For instance, it’s time for your toddler to do something such taking a bath or getting ready to leave the house, and she says, “Not Now, I’m playing.” Instead of dragging her from her toys immediately, be willing, when the time isn’t of the essence, to wait a minute or two. If she sees you’re patient, she is more likely to learn to be, too.
Humor can be brought into a variety of disciplinary situations. Give orders pretending you’re a dog or lion, or another of your child’s favorites; accompany unpopular procedures with a silly song (“This is the way we wash our face, wash our face…”) or a play-by-play commentary (“Here comes the clean-up monster,” as the washcloth swoops down and “gobbles” up the jelly smeared cheeks); make silly faces in the mirror to distract your child from crying.
* Make friends before birth. Tell your child about the baby before birth. Show pictures of a baby in a mommy’s uterus. Let her pat the baby, talk to the baby, and feel the baby kick. Have fun talking about and planning for the baby’s arrival.
* Replay the child’s babyhood. Sit down with your child and page through her baby picture album.
Show her what she looked like right after birth, coming home from the hospital, nursing, having her diapers changed, and so on. By replaying the child’s baby events, she will be prepared for what’s to come.
* Foreshadow baby’s coming. “When the tiny baby comes out of mommy’s tummy, mommy’s going to hold it all the time. Tiny babies sleep and nurse all day long and sit in their mommy’s arms. Tiny babies really need their mommy’s.” * Include the child in the birth festivities. Besides being with Mom and baby after the birth, ask for his help in planning a “birthday party.” He gets to pick the cake, decorations, and special presents for the baby.
* Include a gift for sibling. Savvy visitors who themselves have survived sibling rivalry bring along a gift for the older child when visiting the new baby. Keep a few small gifts in reserve for your young child when friends lavish presents and attention on the new baby. Let her be the one to unwrap the baby gifts and test the new rattles.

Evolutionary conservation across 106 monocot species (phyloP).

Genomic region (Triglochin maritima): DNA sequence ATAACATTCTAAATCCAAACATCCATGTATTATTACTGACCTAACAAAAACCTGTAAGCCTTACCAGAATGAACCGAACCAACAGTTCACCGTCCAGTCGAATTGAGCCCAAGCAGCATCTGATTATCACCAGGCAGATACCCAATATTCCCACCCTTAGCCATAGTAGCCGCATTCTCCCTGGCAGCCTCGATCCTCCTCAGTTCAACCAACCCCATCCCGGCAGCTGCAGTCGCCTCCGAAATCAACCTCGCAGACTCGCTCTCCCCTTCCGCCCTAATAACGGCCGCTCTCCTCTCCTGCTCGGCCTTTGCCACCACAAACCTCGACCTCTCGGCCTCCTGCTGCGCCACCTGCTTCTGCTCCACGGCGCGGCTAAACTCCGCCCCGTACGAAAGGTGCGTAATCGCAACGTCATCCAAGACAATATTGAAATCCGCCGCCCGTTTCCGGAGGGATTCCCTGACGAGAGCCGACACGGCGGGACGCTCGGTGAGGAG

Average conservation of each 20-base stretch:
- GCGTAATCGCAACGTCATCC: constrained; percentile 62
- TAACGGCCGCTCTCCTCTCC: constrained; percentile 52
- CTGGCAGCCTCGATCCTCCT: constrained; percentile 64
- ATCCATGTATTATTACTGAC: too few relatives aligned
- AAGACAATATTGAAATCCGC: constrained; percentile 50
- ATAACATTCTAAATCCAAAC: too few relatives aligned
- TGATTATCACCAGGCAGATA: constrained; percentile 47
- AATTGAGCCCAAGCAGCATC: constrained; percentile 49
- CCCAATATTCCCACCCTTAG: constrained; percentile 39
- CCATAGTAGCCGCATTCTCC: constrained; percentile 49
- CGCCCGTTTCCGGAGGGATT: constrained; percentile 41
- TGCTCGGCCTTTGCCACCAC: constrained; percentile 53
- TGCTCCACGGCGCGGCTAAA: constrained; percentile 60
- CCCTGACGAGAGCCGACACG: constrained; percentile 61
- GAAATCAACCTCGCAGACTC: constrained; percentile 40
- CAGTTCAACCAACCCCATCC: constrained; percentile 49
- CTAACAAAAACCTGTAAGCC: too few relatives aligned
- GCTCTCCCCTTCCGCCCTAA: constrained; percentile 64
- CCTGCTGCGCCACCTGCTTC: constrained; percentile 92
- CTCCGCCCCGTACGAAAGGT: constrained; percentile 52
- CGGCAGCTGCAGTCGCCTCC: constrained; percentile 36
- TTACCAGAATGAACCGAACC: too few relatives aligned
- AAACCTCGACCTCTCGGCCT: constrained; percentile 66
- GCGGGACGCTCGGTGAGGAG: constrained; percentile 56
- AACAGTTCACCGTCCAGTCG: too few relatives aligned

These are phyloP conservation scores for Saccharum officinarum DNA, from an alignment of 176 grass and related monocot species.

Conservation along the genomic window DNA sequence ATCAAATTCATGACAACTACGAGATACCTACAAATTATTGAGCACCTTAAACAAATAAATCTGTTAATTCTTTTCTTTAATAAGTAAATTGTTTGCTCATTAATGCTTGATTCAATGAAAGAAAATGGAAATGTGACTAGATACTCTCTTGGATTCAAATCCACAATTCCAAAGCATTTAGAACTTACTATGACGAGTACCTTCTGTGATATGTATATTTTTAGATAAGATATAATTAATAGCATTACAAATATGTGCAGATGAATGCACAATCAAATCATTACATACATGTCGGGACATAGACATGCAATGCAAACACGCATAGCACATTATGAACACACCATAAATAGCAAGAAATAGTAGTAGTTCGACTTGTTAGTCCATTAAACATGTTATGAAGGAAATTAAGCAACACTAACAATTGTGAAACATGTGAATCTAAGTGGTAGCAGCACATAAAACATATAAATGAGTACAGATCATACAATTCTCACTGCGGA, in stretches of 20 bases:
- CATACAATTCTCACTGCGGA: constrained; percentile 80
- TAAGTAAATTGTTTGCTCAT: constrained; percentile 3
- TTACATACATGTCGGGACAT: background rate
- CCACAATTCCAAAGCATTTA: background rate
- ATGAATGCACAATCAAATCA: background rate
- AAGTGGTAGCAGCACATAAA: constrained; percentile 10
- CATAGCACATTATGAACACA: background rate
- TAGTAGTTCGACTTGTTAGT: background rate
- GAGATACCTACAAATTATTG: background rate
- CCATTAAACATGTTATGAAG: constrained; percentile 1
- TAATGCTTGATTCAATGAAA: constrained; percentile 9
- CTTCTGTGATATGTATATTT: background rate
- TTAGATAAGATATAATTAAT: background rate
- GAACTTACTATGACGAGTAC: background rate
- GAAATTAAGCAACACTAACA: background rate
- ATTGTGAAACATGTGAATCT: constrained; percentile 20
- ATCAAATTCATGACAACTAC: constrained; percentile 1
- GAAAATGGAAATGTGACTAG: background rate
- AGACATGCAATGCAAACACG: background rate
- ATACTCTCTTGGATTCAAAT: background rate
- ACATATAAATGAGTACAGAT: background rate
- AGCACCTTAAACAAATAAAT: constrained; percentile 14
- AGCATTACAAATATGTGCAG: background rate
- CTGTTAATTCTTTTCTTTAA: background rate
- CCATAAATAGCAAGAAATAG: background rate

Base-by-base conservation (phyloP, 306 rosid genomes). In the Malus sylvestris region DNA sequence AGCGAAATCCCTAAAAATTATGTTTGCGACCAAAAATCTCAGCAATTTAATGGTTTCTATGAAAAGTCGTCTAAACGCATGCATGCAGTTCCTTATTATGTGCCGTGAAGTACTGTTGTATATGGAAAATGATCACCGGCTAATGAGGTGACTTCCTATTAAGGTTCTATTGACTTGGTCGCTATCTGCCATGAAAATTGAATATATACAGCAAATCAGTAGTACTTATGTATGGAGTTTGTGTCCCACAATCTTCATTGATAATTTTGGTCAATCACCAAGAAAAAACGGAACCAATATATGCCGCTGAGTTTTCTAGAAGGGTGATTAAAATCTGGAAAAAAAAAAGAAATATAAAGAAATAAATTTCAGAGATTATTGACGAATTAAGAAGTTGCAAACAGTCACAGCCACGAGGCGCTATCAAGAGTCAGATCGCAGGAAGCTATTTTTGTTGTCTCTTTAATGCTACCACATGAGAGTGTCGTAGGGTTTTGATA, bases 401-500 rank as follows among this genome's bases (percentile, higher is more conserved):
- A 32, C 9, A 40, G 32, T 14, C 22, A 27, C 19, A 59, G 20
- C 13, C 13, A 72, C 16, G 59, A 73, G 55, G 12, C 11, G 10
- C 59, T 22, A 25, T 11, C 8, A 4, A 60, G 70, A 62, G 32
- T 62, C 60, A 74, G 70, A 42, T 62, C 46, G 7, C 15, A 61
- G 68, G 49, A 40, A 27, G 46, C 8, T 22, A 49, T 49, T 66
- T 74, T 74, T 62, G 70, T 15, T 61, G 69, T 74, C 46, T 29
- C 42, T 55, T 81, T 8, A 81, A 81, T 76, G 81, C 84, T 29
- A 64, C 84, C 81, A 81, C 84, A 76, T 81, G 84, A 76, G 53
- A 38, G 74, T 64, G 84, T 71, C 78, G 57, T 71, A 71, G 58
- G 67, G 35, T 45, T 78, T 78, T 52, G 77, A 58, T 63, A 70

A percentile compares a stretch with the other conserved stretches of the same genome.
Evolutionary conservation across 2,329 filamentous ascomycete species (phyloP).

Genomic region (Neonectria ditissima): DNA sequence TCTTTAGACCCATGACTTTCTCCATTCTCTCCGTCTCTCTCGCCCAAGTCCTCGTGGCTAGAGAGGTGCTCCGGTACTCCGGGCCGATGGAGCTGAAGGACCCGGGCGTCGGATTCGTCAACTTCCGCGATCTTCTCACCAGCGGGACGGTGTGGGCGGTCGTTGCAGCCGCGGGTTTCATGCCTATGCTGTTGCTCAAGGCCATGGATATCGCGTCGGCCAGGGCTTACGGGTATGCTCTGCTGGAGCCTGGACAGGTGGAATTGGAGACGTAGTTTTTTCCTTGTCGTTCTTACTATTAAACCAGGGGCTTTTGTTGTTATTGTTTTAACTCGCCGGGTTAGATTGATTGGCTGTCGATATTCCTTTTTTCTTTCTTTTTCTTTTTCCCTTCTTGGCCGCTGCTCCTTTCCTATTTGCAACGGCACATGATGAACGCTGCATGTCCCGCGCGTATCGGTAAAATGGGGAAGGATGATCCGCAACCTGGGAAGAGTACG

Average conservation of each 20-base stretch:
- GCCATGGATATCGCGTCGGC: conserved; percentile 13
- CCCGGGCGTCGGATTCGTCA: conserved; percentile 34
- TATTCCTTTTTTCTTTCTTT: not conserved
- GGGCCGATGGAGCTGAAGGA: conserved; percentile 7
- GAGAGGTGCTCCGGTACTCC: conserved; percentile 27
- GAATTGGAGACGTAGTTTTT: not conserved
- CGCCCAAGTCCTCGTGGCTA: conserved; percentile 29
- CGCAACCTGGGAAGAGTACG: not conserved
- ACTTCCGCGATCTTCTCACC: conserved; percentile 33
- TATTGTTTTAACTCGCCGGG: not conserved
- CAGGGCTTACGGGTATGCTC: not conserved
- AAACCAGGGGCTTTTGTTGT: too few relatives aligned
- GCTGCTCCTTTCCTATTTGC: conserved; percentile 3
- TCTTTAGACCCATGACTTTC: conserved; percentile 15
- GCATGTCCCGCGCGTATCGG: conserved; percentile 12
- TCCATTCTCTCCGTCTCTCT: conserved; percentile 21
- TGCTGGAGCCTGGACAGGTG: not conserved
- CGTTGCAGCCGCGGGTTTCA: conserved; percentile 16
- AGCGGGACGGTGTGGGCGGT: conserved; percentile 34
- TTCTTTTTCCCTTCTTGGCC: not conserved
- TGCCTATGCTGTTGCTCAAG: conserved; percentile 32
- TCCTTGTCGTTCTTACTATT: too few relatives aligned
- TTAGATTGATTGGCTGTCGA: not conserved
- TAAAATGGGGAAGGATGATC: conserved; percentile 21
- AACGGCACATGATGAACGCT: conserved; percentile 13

* Time Share. What bothers a child the most is sharing you with the baby. Since the concept of sharing is foreign to a child under three, and since mom is the most important “possession,” it’s unlikely that you’ll be able to sell the child on the concept of “time shares” in mother.
You can share the time that you spend caring for the baby with your child. Wear your infant in a babysling. That gives you two free hands to play with your older child. While feeding the baby, read a book to the sibling or just have cuddle time. Try playtime for two: As baby get’s a bit older, encourage the child to entertain the baby. Making faces and funny noises is something that three and four-yearolds excel at and babies love.
Remember, baby’s needs always come first, even though your toddler can be more persistant and boisterous making her needs and wants known. Many mothers have made the mistake of not bonding appropriately with her newborn for fear of frustration in their other child.
* Make the sibling feel important. Give your child a job in the family organization. Play up her importance to you, personally and practically. Tell her that you need her help. Give her a job title. Make it fun: “You can be mommy’s helper. Get the diaper please.” Let her change diapers, dress baby, and bathe baby (under supervision). Praise the help she gives you.